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Taphonomic Analysis of the Faunal Assemblage Associated with the Hominins (Australopithecus sediba) from the Early Pleistocene Cave Deposits of Malapa, South Africa.

Val A, Dirks PH, Backwell LR, d'Errico F, Berger LR - PLoS ONE (2015)

Bottom Line: Here we present the results of a taphonomic study of the faunal assemblage associated with the hominin fossils (Australopithecus sediba) from the Malapa site.Results include estimation of body part representation, mortality profiles, type of fragmentation, identification of breakage patterns, and microscopic analysis of bone surfaces.This combination of taphonomic features explains the remarkable state of preservation of the hominin fossils as well as some of the associated faunal material.

View Article: PubMed Central - PubMed

Affiliation: Evolutionary Studies Institute, University of the Witwatersrand, Johannesburg, South Africa; Department of Science and Technology/National Research Foundation Centre of Excellence in Palaeosciences, University of the Witwatersrand, Johannesburg, South Africa.

ABSTRACT
Here we present the results of a taphonomic study of the faunal assemblage associated with the hominin fossils (Australopithecus sediba) from the Malapa site. Results include estimation of body part representation, mortality profiles, type of fragmentation, identification of breakage patterns, and microscopic analysis of bone surfaces. The diversity of the faunal spectrum, presence of animals with climbing proclivities, abundance of complete and/or articulated specimens, occurrence of antimeric sets of elements, and lack of carnivore-modified bones, indicate that animals accumulated via a natural death trap leading to an area of the cave system with no access to mammalian scavengers. The co-occurrence of well preserved fossils, carnivore coprolites, deciduous teeth of brown hyaena, and some highly fragmented and poorly preserved remains supports the hypothesis of a mixing of sediments coming from distinct chambers, which collected at the bottom of the cave system through the action of periodic water flow. This combination of taphonomic features explains the remarkable state of preservation of the hominin fossils as well as some of the associated faunal material.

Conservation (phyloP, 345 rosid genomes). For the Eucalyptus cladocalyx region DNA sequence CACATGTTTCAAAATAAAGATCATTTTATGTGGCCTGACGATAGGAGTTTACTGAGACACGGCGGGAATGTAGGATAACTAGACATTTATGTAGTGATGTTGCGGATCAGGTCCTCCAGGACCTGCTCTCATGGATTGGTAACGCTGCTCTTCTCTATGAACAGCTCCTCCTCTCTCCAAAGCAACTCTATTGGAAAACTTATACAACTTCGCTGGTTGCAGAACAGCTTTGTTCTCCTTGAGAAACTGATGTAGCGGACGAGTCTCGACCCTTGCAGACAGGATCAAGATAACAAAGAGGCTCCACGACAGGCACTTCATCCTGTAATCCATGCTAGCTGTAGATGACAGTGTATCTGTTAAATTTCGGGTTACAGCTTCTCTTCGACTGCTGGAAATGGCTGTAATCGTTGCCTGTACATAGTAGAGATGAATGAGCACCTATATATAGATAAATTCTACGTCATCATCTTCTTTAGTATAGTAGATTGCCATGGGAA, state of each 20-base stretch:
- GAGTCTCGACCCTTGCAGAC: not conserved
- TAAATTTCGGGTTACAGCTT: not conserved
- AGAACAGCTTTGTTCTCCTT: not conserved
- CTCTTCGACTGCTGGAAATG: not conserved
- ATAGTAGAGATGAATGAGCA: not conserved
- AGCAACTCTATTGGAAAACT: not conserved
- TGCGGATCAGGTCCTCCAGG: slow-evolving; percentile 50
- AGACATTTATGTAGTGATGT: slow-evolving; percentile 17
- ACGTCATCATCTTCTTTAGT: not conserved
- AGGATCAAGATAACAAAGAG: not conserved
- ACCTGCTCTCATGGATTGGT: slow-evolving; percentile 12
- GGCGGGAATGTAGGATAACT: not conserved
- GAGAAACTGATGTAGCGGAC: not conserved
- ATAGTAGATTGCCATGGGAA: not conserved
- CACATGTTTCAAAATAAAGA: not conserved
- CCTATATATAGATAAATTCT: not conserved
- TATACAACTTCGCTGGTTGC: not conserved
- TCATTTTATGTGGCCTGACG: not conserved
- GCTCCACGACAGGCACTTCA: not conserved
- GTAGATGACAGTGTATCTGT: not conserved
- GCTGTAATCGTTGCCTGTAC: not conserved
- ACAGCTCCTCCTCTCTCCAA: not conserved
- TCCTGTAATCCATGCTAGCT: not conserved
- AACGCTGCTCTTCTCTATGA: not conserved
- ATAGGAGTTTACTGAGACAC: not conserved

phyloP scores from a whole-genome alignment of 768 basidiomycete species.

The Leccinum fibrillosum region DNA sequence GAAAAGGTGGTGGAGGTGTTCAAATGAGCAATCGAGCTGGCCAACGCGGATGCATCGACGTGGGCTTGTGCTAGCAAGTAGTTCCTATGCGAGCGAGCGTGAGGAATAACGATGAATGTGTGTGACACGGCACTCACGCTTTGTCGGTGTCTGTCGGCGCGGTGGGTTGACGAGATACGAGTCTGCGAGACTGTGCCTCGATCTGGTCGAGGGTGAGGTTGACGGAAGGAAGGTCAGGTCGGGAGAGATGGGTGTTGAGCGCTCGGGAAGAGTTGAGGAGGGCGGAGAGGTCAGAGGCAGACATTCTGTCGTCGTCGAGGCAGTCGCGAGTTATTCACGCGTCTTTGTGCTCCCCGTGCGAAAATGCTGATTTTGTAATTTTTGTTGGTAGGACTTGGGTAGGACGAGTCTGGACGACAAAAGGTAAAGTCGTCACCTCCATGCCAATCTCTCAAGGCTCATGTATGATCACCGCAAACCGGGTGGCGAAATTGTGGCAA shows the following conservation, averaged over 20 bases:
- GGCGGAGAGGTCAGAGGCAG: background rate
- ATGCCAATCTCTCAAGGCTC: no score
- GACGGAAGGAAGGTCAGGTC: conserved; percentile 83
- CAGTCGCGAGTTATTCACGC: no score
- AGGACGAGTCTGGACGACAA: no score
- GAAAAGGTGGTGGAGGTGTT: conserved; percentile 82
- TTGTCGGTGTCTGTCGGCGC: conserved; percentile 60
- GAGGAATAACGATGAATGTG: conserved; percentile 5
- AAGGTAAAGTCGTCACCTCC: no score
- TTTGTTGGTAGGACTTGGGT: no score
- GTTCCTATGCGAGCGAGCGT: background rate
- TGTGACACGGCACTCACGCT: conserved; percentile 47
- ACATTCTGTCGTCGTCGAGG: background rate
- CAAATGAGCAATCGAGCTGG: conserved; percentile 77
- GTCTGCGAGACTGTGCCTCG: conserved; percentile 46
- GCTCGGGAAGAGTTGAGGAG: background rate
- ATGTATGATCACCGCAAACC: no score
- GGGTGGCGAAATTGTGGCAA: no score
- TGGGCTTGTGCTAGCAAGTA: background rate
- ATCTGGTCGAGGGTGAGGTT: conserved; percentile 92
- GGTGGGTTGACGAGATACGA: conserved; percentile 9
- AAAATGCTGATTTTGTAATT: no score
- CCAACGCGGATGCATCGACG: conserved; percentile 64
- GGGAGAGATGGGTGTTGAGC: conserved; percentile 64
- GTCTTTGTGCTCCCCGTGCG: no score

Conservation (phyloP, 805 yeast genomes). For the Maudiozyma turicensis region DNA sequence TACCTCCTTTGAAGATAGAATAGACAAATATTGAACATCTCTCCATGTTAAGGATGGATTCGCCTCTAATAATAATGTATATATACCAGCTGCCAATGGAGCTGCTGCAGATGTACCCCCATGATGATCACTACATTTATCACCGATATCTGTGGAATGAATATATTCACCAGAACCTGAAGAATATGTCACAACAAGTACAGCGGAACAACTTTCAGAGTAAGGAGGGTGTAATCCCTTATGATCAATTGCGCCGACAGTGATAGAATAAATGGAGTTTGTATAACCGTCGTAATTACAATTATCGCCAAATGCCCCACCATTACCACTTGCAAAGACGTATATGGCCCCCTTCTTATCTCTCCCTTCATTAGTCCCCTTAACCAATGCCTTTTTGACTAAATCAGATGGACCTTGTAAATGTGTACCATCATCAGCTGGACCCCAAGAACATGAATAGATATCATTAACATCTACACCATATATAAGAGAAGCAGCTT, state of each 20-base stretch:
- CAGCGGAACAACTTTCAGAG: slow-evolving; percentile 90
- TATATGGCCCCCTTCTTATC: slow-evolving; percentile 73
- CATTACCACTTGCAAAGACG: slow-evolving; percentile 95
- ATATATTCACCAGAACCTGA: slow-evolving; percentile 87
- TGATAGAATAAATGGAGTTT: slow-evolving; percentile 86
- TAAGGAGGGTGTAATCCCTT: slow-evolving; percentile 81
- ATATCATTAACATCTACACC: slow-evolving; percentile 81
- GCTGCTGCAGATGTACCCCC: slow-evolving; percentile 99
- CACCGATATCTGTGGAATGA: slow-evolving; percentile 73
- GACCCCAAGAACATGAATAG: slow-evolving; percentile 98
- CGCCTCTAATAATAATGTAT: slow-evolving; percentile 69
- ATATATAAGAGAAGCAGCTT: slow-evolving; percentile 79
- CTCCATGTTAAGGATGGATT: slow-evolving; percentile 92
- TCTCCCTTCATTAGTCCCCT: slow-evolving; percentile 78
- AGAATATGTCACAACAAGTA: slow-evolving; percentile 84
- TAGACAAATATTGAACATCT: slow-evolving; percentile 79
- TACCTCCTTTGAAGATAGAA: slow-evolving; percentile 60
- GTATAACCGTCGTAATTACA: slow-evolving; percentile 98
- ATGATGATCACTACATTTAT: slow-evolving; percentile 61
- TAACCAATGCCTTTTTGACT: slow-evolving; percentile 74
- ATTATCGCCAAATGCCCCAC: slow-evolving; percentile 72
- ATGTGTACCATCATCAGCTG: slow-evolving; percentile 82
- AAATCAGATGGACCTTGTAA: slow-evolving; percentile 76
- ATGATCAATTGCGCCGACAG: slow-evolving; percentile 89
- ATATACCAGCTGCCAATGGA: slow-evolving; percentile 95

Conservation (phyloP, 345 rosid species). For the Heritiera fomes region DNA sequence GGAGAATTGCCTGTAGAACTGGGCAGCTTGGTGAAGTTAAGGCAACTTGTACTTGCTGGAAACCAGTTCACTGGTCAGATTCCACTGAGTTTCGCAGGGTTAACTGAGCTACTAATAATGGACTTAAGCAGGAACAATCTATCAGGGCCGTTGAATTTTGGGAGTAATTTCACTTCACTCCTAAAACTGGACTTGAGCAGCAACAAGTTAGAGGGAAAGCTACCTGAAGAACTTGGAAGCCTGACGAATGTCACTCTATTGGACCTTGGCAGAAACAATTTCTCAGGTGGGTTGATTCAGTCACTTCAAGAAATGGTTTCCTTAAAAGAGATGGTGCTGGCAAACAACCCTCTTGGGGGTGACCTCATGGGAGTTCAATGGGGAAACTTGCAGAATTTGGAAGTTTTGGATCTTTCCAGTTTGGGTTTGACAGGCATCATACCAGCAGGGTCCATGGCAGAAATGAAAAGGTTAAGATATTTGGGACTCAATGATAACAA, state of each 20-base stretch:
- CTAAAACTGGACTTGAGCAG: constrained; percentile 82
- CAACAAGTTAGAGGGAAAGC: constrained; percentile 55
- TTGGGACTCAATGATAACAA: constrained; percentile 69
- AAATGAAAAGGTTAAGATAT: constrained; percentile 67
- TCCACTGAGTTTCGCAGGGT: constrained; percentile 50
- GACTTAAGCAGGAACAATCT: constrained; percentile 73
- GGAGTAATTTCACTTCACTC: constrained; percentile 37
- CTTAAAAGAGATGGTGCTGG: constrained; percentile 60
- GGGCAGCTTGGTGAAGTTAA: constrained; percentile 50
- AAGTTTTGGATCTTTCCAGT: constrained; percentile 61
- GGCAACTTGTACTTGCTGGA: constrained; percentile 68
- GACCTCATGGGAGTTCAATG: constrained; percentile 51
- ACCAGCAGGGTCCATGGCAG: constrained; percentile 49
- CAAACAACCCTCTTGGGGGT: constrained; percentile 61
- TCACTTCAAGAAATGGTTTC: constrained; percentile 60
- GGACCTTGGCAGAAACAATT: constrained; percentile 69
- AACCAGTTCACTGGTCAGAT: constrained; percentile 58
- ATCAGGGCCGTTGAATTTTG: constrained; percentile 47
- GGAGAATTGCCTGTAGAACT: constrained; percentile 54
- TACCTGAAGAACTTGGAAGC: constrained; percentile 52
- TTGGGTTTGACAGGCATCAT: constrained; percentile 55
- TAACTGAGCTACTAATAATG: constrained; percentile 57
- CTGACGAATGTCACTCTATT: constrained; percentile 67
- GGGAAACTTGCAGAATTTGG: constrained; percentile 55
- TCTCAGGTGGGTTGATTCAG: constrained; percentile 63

No MeSH data available.


Related in: MedlinePlus

Composition of the fauna from Malapa.Values in brackets represent the minimum number of individuals.
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pone.0126904.g002: Composition of the fauna from Malapa.Values in brackets represent the minimum number of individuals.

Mentions: The faunal assemblage to date, including hominin remains, comprises 1302 fossil specimens (bones, bone fragments, teeth, tooth fragments, horn cores, and carapace fragments; S1 Dataset). Abundant faunal remains are likely to be present inside in situ deposits that have still to be excavated, as well as in ex situ blocks awaiting preparation. It is therefore important to bear in mind that the faunal remains analyzed here represent a small sample of a much larger faunal assemblage at the site. Of the 1302 remains studied, 971 have been identified to family level, while 331 have been classified as unidentifiable mammal remains. The assemblage comprises 18 species of ungulates, carnivores, primates, rodents and birds (Fig 2) [22, 38, 39, 40]. In terms of body size, taxa range from microvertebrates (Elephantulus sp.) [39] to large ungulates (class size V) [22]. Non-hominin primates are represented only by a partial skull assigned to a cercopithecoid (Papio angusticeps) [40]. Carnivores (MNI: 14, MNE: 171, and NISP: 173), ungulates (MNI: 13, MNE: 306, and NISP: 434) and hominins (MNI: 6; MNE: 160, and NISP: 242) dominate the assemblage, with bovids representing the highest of number of identified specimens (Fig 2).